Cognitive Functioning and Psychopathology Outcomes

The results of the ANCOVAs evaluating the effects of the 2 programs on cognitive functioning and symptoms at 3 months are summarized in tables 2–3. Inspection of table 2 indicates that clients in the CT + SE program demonstrated significantly greater improvement in Trail Making Part B, CVLT 1–5, and the overall cognitive composite score than clients in SE Only. Table 3 shows that clients in CT + SE also improved significantly more in depression and autistic preoccupation on the PANSS than clients in SE Only.

Work Outcomes

A χ2 analysis comparing cumulative rates of work between the 2 groups indicates that significantly more clients in CT + SE worked (69.6%) than those in the SE Only program (4.8%; χ2[1] = 19.11, p = .000). Competitive work outcomes over 1 year for the 2 groups are summarized in table 4. Inspection of this table reveals that the CT + SE group held significantly more jobs, worked more hours, and earned more wages than the SE Only group.

Exploratory ANOVAs examining site–group interactions on the work outcomes indicate 1 significant interaction involving number of jobs held (F[1,40] = 4.70, p =.036). This effect, which is summarized in figure 1, indicates that although the CT + SE program was more effective than SE Only at both sites, the effect was significantly more robust at the CMHC B than the CMHC A site.

Discussion

The results of this study provide support for the feasibility of CT + SE (the Thinking Skills for Work Program) for helping clients with severe mental illness enrolled in supported employment. The overall rate of retention in the program was high; 91% of the clients who agreed to participate were successfully engaged and completed a minimum of 6 cognitive training sessions. Furthermore, the program was successfully run in 2 supported employment programs serving inner-city minority clients, suggesting that it can be implemented in “real-world” settings where people receive mental health and vocational services.

The study also provides preliminary support for the effectiveness of the Thinking Skills for Work Program at improving cognitive functioning and employment outcomes. Clients who participated in the program showed significantly greater improvements in several areas of cognitive functioning over the first 3 months of the study, as well as in the overall composite cognitive score and Autistic Preoccupation subscale on the PANSS compared to those who received supported employment services alone. Finally, clients who participated in the Thinking Skills for Work Program had substantially higher rates of competitive work, including number of jobs, hours worked, and wages earned, suggesting that the program was successful at helping many clients achieve their goals of competitive employment.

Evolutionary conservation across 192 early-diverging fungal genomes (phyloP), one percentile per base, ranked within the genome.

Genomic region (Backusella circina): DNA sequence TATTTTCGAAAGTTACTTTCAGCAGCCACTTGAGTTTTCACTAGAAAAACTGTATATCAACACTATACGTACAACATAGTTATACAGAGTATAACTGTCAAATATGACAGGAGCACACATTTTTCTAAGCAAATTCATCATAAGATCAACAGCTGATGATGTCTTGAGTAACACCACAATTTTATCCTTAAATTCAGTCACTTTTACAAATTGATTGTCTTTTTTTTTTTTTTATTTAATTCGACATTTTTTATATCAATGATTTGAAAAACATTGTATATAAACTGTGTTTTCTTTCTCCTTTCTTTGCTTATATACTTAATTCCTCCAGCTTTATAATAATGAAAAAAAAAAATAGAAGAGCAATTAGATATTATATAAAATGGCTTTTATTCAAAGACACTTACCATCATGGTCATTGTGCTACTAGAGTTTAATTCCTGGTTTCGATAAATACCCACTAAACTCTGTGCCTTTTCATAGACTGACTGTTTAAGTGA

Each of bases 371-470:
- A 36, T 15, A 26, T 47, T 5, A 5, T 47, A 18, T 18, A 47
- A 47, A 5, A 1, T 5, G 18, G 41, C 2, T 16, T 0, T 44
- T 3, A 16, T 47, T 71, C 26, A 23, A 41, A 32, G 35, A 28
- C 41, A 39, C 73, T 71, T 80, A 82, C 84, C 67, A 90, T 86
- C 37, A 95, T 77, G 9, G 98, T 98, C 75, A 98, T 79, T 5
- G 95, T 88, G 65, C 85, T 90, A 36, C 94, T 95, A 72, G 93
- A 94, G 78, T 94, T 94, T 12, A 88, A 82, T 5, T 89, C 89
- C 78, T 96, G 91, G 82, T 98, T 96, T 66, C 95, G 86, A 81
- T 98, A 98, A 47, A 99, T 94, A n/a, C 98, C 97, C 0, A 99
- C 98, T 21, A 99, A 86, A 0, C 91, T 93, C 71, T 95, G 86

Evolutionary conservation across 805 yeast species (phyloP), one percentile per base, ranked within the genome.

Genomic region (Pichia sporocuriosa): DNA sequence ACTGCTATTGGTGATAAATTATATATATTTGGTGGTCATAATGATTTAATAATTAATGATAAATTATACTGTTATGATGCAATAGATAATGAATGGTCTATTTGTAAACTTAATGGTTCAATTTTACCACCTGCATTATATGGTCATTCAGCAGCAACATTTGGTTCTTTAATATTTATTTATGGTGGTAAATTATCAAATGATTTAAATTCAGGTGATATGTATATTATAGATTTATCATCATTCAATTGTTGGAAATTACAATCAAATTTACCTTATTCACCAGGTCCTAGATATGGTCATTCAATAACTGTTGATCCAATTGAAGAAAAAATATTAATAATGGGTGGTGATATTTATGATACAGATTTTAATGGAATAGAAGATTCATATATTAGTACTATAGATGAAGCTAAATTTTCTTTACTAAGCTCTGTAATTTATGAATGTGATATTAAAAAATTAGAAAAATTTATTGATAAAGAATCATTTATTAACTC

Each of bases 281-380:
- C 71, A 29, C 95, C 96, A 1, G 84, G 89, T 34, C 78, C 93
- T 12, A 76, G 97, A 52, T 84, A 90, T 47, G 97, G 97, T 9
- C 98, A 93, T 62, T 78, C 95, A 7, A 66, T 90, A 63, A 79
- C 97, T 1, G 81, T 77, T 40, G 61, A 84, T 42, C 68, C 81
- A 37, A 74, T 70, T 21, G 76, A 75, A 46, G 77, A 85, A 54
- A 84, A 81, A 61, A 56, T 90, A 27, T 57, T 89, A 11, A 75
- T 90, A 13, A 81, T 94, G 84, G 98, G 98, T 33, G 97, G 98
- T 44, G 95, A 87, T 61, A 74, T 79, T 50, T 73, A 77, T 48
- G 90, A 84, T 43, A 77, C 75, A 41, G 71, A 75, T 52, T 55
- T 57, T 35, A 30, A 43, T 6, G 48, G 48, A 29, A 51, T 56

An intriguing finding is that clients who participated in the Thinking Skills for Work Program demonstrated significantly greater improvements on the Depression subscale of the PANSS compared to clients who received supported employment only. Several different factors could account for these findings. It is possible that cognitive training itself reduces depression because of the reinforcement inherent in successfully completing increasingly more difficult computer exercises. Several other studies have shown that participation in cognitive training is associated with significant improvements in depression,43 distress,44 and self-esteem.45–46 However, other studies have not reported this effect,47–48 and Wykes and colleagues have found that the beneficial effects of cognitive training on self-esteem were not sustained after training ended.49

Another possibility is that improvements in depression were related, either wholly or in part, to the superior work outcomes of the clients in the Thinking Skills for Work Program. Consistent with the importance of work to persons with severe mental illness,50 obtaining competitive work is associated with a range of positive emotions in people, including improved mood, self-esteem, and life satisfaction.5, 7–8, 51 Alternatively, participation in cognitive training and obtaining work may have operated in concert to improve mood and self-confidence. Considering that symptoms were assessed at only 3 months after participation in the program, there is a need to evaluate the longer-term effects of the Thinking Skills for Work Program on mood.

The work outcomes of the SE Only group were quite low despite the fact that both agencies had supported employment programs that were integrated with clinical services. The low rate of work in these programs cannot be directly compared with work rates in prior randomized controlled trials of supported employment19 because of differences in eligibility criteria. Prior controlled studies of supported employment in people with severe mental illness have chiefly focused on clients who are unemployed and want to work, and they report cumulative work rates in the range of 60 to 80% over a 1.5- to 2-year period. The present study focused on clients who had specifically experienced a job failure (defined as either being fired or walking off the job without another job lined up) either when receiving vocational services or not. These selection criteria were used in order to evaluate whether the Thinking Skills for Work Program was specifically effective for clients with a history of job failures. The very low rate of competitive work among clients who received supported employment only suggests that these selection criteria were effective at identifying a subgroup of clients who were less likely to benefit from supported employment alone.